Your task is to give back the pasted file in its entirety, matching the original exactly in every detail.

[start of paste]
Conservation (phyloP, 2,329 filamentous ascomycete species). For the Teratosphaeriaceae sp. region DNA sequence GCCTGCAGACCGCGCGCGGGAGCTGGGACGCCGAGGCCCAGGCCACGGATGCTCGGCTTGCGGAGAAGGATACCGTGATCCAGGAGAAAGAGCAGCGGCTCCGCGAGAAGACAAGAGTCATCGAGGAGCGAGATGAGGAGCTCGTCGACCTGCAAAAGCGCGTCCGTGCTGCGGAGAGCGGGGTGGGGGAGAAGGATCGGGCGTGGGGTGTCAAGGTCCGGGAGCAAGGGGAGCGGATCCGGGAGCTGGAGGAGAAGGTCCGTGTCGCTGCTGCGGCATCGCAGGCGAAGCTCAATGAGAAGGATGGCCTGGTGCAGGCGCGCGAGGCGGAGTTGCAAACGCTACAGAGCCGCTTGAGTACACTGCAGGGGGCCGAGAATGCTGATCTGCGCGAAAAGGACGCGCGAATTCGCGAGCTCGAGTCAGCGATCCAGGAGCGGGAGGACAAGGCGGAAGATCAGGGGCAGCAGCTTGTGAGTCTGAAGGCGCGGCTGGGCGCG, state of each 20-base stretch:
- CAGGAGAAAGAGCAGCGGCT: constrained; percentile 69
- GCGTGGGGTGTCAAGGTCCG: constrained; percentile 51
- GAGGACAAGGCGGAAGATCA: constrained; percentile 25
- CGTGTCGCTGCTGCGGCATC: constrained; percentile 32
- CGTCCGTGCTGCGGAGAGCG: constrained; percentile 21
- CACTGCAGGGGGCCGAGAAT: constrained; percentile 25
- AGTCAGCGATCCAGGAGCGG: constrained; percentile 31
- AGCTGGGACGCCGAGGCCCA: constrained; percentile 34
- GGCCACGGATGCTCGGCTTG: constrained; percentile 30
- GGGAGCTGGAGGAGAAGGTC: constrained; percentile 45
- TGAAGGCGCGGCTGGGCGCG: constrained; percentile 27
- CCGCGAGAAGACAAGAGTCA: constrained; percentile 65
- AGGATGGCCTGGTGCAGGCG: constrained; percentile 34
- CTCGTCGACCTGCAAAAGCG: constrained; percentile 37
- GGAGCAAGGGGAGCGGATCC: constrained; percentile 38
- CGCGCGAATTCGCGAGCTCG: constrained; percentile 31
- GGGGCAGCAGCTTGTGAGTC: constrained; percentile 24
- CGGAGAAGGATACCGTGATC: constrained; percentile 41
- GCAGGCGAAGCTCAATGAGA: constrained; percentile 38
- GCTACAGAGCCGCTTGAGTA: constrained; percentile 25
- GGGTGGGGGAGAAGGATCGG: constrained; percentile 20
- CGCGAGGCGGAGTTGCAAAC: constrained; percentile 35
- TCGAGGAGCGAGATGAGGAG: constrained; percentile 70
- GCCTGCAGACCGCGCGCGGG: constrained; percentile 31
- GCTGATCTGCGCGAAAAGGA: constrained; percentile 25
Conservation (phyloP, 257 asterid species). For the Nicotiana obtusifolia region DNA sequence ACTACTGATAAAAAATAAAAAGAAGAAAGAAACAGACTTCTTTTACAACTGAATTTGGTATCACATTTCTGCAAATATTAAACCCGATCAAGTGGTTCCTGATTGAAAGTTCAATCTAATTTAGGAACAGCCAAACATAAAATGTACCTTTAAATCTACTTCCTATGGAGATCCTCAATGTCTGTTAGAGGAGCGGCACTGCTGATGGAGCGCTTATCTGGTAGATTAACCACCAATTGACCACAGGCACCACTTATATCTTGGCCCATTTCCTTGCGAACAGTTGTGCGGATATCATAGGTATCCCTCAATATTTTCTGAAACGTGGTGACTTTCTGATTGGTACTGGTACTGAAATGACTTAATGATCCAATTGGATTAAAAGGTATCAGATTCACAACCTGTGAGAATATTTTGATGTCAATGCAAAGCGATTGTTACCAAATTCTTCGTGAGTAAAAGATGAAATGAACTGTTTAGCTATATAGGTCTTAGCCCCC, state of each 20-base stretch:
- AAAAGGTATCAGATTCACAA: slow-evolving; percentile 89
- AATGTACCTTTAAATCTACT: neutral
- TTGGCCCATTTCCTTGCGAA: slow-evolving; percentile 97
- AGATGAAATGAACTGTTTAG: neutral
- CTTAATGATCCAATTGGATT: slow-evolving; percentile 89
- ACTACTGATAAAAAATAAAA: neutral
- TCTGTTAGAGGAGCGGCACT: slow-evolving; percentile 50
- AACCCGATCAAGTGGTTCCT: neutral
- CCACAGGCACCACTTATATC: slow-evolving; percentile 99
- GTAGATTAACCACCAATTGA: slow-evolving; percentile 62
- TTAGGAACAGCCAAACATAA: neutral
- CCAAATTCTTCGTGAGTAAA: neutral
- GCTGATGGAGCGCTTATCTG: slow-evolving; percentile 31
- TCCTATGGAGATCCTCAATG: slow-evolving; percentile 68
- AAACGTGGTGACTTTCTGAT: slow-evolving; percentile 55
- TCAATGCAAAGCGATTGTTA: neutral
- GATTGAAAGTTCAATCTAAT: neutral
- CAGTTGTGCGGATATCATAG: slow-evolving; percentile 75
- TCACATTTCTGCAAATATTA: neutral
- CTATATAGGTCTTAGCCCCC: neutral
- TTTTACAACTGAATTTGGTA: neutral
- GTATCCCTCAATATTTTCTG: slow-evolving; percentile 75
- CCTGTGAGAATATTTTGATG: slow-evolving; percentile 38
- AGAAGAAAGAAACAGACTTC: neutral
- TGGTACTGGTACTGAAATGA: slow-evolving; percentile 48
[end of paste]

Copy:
Conservation (phyloP, 2,329 filamentous ascomycete species). For the Teratosphaeriaceae sp. region DNA sequence GCCTGCAGACCGCGCGCGGGAGCTGGGACGCCGAGGCCCAGGCCACGGATGCTCGGCTTGCGGAGAAGGATACCGTGATCCAGGAGAAAGAGCAGCGGCTCCGCGAGAAGACAAGAGTCATCGAGGAGCGAGATGAGGAGCTCGTCGACCTGCAAAAGCGCGTCCGTGCTGCGGAGAGCGGGGTGGGGGAGAAGGATCGGGCGTGGGGTGTCAAGGTCCGGGAGCAAGGGGAGCGGATCCGGGAGCTGGAGGAGAAGGTCCGTGTCGCTGCTGCGGCATCGCAGGCGAAGCTCAATGAGAAGGATGGCCTGGTGCAGGCGCGCGAGGCGGAGTTGCAAACGCTACAGAGCCGCTTGAGTACACTGCAGGGGGCCGAGAATGCTGATCTGCGCGAAAAGGACGCGCGAATTCGCGAGCTCGAGTCAGCGATCCAGGAGCGGGAGGACAAGGCGGAAGATCAGGGGCAGCAGCTTGTGAGTCTGAAGGCGCGGCTGGGCGCG, state of each 20-base stretch:
- CAGGAGAAAGAGCAGCGGCT: constrained; percentile 69
- GCGTGGGGTGTCAAGGTCCG: constrained; percentile 51
- GAGGACAAGGCGGAAGATCA: constrained; percentile 25
- CGTGTCGCTGCTGCGGCATC: constrained; percentile 32
- CGTCCGTGCTGCGGAGAGCG: constrained; percentile 21
- CACTGCAGGGGGCCGAGAAT: constrained; percentile 25
- AGTCAGCGATCCAGGAGCGG: constrained; percentile 31
- AGCTGGGACGCCGAGGCCCA: constrained; percentile 34
- GGCCACGGATGCTCGGCTTG: constrained; percentile 30
- GGGAGCTGGAGGAGAAGGTC: constrained; percentile 45
- TGAAGGCGCGGCTGGGCGCG: constrained; percentile 27
- CCGCGAGAAGACAAGAGTCA: constrained; percentile 65
- AGGATGGCCTGGTGCAGGCG: constrained; percentile 34
- CTCGTCGACCTGCAAAAGCG: constrained; percentile 37
- GGAGCAAGGGGAGCGGATCC: constrained; percentile 38
- CGCGCGAATTCGCGAGCTCG: constrained; percentile 31
- GGGGCAGCAGCTTGTGAGTC: constrained; percentile 24
- CGGAGAAGGATACCGTGATC: constrained; percentile 41
- GCAGGCGAAGCTCAATGAGA: constrained; percentile 38
- GCTACAGAGCCGCTTGAGTA: constrained; percentile 25
- GGGTGGGGGAGAAGGATCGG: constrained; percentile 20
- CGCGAGGCGGAGTTGCAAAC: constrained; percentile 35
- TCGAGGAGCGAGATGAGGAG: constrained; percentile 70
- GCCTGCAGACCGCGCGCGGG: constrained; percentile 31
- GCTGATCTGCGCGAAAAGGA: constrained; percentile 25
Conservation (phyloP, 257 asterid species). For the Nicotiana obtusifolia region DNA sequence ACTACTGATAAAAAATAAAAAGAAGAAAGAAACAGACTTCTTTTACAACTGAATTTGGTATCACATTTCTGCAAATATTAAACCCGATCAAGTGGTTCCTGATTGAAAGTTCAATCTAATTTAGGAACAGCCAAACATAAAATGTACCTTTAAATCTACTTCCTATGGAGATCCTCAATGTCTGTTAGAGGAGCGGCACTGCTGATGGAGCGCTTATCTGGTAGATTAACCACCAATTGACCACAGGCACCACTTATATCTTGGCCCATTTCCTTGCGAACAGTTGTGCGGATATCATAGGTATCCCTCAATATTTTCTGAAACGTGGTGACTTTCTGATTGGTACTGGTACTGAAATGACTTAATGATCCAATTGGATTAAAAGGTATCAGATTCACAACCTGTGAGAATATTTTGATGTCAATGCAAAGCGATTGTTACCAAATTCTTCGTGAGTAAAAGATGAAATGAACTGTTTAGCTATATAGGTCTTAGCCCCC, state of each 20-base stretch:
- AAAAGGTATCAGATTCACAA: slow-evolving; percentile 89
- AATGTACCTTTAAATCTACT: neutral
- TTGGCCCATTTCCTTGCGAA: slow-evolving; percentile 97
- AGATGAAATGAACTGTTTAG: neutral
- CTTAATGATCCAATTGGATT: slow-evolving; percentile 89
- ACTACTGATAAAAAATAAAA: neutral
- TCTGTTAGAGGAGCGGCACT: slow-evolving; percentile 50
- AACCCGATCAAGTGGTTCCT: neutral
- CCACAGGCACCACTTATATC: slow-evolving; percentile 99
- GTAGATTAACCACCAATTGA: slow-evolving; percentile 62
- TTAGGAACAGCCAAACATAA: neutral
- CCAAATTCTTCGTGAGTAAA: neutral
- GCTGATGGAGCGCTTATCTG: slow-evolving; percentile 31
- TCCTATGGAGATCCTCAATG: slow-evolving; percentile 68
- AAACGTGGTGACTTTCTGAT: slow-evolving; percentile 55
- TCAATGCAAAGCGATTGTTA: neutral
- GATTGAAAGTTCAATCTAAT: neutral
- CAGTTGTGCGGATATCATAG: slow-evolving; percentile 75
- TCACATTTCTGCAAATATTA: neutral
- CTATATAGGTCTTAGCCCCC: neutral
- TTTTACAACTGAATTTGGTA: neutral
- GTATCCCTCAATATTTTCTG: slow-evolving; percentile 75
- CCTGTGAGAATATTTTGATG: slow-evolving; percentile 38
- AGAAGAAAGAAACAGACTTC: neutral
- TGGTACTGGTACTGAAATGA: slow-evolving; percentile 48